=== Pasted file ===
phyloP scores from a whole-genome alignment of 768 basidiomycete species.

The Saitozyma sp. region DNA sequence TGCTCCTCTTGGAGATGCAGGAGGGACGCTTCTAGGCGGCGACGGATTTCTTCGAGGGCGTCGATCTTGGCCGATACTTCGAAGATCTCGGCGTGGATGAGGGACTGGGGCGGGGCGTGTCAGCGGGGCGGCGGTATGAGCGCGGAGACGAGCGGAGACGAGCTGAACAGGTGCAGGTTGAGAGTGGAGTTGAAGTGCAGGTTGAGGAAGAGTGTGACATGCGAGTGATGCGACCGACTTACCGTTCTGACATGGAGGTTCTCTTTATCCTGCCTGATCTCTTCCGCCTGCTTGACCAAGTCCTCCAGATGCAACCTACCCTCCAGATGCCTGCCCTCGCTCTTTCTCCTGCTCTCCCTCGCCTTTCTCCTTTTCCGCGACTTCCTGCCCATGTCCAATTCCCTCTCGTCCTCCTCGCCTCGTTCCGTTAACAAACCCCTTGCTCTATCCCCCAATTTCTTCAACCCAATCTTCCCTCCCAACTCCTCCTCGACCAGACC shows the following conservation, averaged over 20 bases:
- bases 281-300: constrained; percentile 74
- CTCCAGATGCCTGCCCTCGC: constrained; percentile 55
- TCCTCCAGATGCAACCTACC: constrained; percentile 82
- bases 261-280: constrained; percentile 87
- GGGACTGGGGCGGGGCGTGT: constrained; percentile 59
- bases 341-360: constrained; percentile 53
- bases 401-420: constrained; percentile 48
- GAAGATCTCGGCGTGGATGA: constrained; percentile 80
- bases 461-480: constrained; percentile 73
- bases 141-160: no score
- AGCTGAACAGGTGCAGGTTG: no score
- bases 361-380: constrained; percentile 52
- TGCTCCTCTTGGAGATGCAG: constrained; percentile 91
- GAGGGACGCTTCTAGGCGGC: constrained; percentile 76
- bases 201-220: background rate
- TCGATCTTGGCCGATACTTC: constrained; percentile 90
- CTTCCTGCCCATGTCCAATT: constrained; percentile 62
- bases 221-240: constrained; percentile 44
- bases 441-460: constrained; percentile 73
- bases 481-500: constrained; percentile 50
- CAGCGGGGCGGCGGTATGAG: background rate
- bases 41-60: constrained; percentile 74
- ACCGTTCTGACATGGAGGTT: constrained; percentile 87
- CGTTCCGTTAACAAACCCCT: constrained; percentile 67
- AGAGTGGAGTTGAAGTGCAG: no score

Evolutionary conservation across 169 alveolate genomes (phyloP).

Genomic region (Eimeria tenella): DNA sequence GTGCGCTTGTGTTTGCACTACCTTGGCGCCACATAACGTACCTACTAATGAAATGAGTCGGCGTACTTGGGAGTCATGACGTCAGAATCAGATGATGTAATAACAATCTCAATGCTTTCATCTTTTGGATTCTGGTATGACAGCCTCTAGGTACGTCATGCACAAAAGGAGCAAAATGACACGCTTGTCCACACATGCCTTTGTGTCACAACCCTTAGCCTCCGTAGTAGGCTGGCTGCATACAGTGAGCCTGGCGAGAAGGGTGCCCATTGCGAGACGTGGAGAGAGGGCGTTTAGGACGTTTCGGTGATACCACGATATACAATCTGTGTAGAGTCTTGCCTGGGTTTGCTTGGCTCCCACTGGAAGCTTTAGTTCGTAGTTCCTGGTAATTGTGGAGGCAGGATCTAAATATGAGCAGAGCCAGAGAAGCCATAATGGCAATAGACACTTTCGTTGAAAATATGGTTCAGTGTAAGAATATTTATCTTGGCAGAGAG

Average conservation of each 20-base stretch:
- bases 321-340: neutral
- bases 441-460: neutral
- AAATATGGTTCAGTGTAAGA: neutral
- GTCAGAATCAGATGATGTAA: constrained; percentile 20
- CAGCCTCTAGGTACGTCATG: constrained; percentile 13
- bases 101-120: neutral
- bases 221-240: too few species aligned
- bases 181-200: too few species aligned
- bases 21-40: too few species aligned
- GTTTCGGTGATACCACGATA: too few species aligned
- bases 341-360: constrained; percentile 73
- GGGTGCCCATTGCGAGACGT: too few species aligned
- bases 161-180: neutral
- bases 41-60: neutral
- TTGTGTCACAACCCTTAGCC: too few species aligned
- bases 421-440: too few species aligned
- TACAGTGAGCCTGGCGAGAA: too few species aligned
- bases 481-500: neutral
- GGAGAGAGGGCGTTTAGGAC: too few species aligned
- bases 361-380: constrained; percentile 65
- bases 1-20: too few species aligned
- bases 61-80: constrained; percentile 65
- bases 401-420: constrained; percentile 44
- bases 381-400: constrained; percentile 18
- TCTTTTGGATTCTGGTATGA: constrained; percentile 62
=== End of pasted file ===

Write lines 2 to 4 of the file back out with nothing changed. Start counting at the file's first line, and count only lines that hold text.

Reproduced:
The Saitozyma sp. region DNA sequence TGCTCCTCTTGGAGATGCAGGAGGGACGCTTCTAGGCGGCGACGGATTTCTTCGAGGGCGTCGATCTTGGCCGATACTTCGAAGATCTCGGCGTGGATGAGGGACTGGGGCGGGGCGTGTCAGCGGGGCGGCGGTATGAGCGCGGAGACGAGCGGAGACGAGCTGAACAGGTGCAGGTTGAGAGTGGAGTTGAAGTGCAGGTTGAGGAAGAGTGTGACATGCGAGTGATGCGACCGACTTACCGTTCTGACATGGAGGTTCTCTTTATCCTGCCTGATCTCTTCCGCCTGCTTGACCAAGTCCTCCAGATGCAACCTACCCTCCAGATGCCTGCCCTCGCTCTTTCTCCTGCTCTCCCTCGCCTTTCTCCTTTTCCGCGACTTCCTGCCCATGTCCAATTCCCTCTCGTCCTCCTCGCCTCGTTCCGTTAACAAACCCCTTGCTCTATCCCCCAATTTCTTCAACCCAATCTTCCCTCCCAACTCCTCCTCGACCAGACC shows the following conservation, averaged over 20 bases:
- bases 281-300: constrained; percentile 74
- CTCCAGATGCCTGCCCTCGC: constrained; percentile 55